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Want to become a better amateur astronomer? Learn your way around the constellations. They're the key to locating everything fainter and deeper to hunt with binoculars or a telescope.
For an easy-to-use constellation guide covering the whole evening sky, use the big monthly map in the center of each issue of Sky & Telescope, the essential magazine of astronomy. Or download our free Getting Started in Astronomy booklet (which only has bimonthly maps).
Once you get a telescope, to put it to good use you must have a detailed, large-scale sky atlas (set of charts). The standards are the Pocket Sky Atlas, which shows stars to magnitude 7.6; the larger Sky Atlas 2000.0 (stars to magnitude 8.5); and the even larger and deeper Uranometria 2000.0 (stars to magnitude 9.75). And read how to use sky charts effectively.
You'll also want a good deep-sky guidebook, such as Sky Atlas 2000.0 Companion by Strong and Sinnott, or the more detailed and descriptive Night Sky Observer's Guide by Kepple and Sanner, or the classic if dated Burnham's Celestial Handbook.
Can a computerized telescope take their place? I don't think so — not for beginners, anyway, and especially not on mounts that are less than top-quality mechanically. As Terence Dickinson and Alan Dyer say in their Backyard Astronomer's Guide, "A full appreciation of the universe cannot come without developing the skills to find things in the sky and understanding how the sky works. This knowledge comes only by spending time under the stars with star maps in hand."
This Week's Planet Roundup
Low in the dawn, Mercury, Venus, Mars, and Jupiter continue drawing farther apart in a long diagonal line. Jupiter is the highest and easiest. Far to its lower left are faint Mars, then bright Venus, and then very-low Mercury, as shown in the scenes above. Bring binoculars for Mars and Mercury. (See our daily animation, which runs through June 1st. Pause the animation at the date of your choice.)
Saturn (magnitude +0.6, in Virgo) is in excellent evening view high in the south. And just 1/3° to its right or upper right is fainter Porrima (Gamma Virginis), turning Saturn into a striking naked-eye "double star"! Meanwhile, Spica shines 14° to Saturn's lower left or left.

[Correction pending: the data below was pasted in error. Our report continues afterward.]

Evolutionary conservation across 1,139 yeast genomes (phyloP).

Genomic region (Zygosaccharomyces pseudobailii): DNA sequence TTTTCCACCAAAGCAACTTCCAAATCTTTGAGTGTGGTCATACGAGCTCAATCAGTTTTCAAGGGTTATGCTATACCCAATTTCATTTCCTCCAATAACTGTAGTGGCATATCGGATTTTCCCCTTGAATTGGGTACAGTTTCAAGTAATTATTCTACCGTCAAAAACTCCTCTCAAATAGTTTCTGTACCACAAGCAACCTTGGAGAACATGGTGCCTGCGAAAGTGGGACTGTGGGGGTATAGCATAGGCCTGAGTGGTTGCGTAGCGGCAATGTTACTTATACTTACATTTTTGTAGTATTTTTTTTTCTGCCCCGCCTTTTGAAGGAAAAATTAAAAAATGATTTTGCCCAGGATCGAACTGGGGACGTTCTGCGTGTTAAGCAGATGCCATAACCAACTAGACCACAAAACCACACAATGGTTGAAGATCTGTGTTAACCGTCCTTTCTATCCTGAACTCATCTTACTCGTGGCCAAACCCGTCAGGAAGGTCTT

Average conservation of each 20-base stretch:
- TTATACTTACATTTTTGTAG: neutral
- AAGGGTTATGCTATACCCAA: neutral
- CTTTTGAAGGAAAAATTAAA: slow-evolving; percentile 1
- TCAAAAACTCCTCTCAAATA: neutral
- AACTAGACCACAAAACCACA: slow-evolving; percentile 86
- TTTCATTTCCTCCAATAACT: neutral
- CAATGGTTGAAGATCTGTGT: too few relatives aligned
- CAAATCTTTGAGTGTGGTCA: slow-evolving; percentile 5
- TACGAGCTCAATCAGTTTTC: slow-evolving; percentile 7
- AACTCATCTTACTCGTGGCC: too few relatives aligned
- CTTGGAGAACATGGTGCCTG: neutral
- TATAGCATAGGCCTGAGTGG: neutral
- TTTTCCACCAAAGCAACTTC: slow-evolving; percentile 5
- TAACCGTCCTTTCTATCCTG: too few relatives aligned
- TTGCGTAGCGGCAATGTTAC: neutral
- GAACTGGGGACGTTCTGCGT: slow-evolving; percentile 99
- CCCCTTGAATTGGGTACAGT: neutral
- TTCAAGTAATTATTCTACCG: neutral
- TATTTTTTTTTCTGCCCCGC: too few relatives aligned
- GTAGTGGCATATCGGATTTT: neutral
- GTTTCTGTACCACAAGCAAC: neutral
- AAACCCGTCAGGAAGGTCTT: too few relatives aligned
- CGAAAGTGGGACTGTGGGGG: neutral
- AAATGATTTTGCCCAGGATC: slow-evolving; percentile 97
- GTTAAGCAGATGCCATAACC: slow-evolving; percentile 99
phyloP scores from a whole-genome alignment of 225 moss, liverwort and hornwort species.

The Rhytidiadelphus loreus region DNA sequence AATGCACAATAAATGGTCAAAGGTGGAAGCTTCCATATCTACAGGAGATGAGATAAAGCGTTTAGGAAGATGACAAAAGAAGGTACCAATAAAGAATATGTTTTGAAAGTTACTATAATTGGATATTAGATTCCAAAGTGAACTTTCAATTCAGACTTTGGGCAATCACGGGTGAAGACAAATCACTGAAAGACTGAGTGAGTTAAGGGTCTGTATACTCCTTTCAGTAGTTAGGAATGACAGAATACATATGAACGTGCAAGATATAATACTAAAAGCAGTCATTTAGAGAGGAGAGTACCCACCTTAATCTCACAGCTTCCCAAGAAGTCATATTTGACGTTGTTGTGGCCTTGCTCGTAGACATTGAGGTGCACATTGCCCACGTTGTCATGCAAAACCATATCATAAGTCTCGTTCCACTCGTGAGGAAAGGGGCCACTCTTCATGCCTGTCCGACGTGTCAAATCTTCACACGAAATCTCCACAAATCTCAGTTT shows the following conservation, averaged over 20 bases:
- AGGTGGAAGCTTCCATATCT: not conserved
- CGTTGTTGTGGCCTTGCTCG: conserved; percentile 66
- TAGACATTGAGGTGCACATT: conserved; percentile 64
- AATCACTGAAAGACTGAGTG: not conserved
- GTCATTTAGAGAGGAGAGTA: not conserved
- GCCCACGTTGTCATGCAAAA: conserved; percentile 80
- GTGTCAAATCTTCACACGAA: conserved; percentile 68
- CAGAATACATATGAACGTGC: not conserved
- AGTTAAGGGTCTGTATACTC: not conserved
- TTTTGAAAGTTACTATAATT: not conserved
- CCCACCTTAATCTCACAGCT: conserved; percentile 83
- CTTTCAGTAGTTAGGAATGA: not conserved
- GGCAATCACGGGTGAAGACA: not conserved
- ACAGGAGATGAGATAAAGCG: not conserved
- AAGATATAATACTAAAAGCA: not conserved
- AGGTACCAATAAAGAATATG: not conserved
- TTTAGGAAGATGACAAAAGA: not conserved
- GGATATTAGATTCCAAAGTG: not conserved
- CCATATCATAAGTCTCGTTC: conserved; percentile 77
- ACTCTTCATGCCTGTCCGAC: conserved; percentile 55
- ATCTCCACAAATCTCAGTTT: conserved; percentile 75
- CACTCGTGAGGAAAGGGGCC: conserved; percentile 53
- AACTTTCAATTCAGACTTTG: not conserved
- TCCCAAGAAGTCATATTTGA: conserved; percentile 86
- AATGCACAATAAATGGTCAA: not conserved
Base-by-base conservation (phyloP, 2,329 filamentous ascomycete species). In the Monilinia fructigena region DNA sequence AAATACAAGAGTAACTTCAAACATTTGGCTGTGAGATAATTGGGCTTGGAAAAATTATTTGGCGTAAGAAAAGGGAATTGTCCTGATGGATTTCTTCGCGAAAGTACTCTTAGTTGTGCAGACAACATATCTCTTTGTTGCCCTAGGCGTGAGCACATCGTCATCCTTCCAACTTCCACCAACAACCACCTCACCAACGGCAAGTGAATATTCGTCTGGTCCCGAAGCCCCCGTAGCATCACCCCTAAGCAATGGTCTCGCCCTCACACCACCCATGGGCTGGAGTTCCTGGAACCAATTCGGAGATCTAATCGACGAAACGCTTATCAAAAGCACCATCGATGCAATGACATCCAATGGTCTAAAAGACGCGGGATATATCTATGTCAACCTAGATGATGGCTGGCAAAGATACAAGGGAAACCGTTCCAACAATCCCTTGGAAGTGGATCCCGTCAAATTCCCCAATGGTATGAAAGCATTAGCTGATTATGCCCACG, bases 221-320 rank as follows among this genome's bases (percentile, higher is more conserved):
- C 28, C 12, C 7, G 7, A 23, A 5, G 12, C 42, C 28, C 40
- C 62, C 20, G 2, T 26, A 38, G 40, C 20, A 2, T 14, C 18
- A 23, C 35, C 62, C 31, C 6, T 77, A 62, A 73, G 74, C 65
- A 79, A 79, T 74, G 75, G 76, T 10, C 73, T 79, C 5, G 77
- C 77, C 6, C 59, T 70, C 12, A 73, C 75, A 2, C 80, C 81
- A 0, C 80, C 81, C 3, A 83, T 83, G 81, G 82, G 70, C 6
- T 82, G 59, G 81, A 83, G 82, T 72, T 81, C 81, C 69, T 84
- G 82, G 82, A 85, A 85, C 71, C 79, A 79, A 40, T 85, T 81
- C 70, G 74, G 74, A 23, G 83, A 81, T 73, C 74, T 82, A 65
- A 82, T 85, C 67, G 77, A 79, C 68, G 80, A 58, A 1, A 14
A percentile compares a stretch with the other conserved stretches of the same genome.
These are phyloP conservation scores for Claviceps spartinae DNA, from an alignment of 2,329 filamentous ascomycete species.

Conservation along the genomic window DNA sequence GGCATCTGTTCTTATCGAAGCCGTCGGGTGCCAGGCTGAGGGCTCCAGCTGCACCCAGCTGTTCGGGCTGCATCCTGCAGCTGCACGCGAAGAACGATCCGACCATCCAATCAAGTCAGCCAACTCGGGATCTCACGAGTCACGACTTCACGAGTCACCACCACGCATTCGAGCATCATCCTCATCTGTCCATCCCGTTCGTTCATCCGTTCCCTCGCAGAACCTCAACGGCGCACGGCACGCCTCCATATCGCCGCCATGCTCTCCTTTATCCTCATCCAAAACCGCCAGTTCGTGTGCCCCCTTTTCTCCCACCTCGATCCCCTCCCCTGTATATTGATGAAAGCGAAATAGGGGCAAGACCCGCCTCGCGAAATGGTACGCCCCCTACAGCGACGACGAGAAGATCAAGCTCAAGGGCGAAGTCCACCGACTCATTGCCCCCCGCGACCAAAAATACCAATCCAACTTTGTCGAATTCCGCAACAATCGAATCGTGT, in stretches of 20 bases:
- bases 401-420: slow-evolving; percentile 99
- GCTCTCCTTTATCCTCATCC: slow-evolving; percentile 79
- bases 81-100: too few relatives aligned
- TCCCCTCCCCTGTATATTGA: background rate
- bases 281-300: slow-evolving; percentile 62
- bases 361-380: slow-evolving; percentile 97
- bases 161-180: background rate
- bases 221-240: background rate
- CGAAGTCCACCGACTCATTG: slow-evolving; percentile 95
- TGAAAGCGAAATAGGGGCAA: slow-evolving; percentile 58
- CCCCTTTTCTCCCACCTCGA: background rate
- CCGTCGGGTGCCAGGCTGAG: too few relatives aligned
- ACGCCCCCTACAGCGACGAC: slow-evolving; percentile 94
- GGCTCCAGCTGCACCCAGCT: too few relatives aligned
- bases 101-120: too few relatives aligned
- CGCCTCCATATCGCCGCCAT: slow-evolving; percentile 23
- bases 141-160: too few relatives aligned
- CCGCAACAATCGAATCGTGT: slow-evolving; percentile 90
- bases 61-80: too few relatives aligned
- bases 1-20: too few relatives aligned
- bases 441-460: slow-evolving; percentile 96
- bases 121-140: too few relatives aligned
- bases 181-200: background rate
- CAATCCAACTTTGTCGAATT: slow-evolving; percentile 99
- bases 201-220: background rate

In a telescope Saturn's rings are 7.3° from edge on, their minimum tilt for more than a decade to come. The rings are casting a relatively wide, prominent black shadow southward onto the globe, and the globe's shadow on the rings is visible just off the globe's celestial east (following) side. Saturn's six-months-old white outbreak is still active, as shown here. Read more about this storm as studied from the Cassini Saturn orbiter and the Very Large Telescope in Chile.
See how many of Saturn's satellites you can identify in your scope using our Saturn's Moons tracker.
And don't skip over Porrima, which is now in the same low- or medium-power telescopic field! It's it's a fine, close telescopic binary star with equal components and a current separation of 1.7 arcseconds. Use high power and hope for good seeing. Saturn and Porrima will appear closest together (¼° apart) from June 6th through 12th. See the article in the April Sky & Telescope, page 56.
Uranus (magnitude 5.9, in western Pisces) is low in the east before the first light of dawn.
Neptune (magnitude 7.9, in Aquarius) is in the southeast before dawn.
Pluto (magnitude 14 in Sagittarius, and back here by popular request) is highest in the south before dawn. A finder chart for it will appear in the July Sky & Telescope, page 64.
All descriptions that relate to your horizon — including the words up, down, right, and left — are written for the world's mid-northern latitudes. Descriptions that also depend on longitude (mainly Moon positions) are for North America. Eastern Daylight Time (EDT) equals Universal Time (also known as UT, UTC, or GMT) minus 4 hours.
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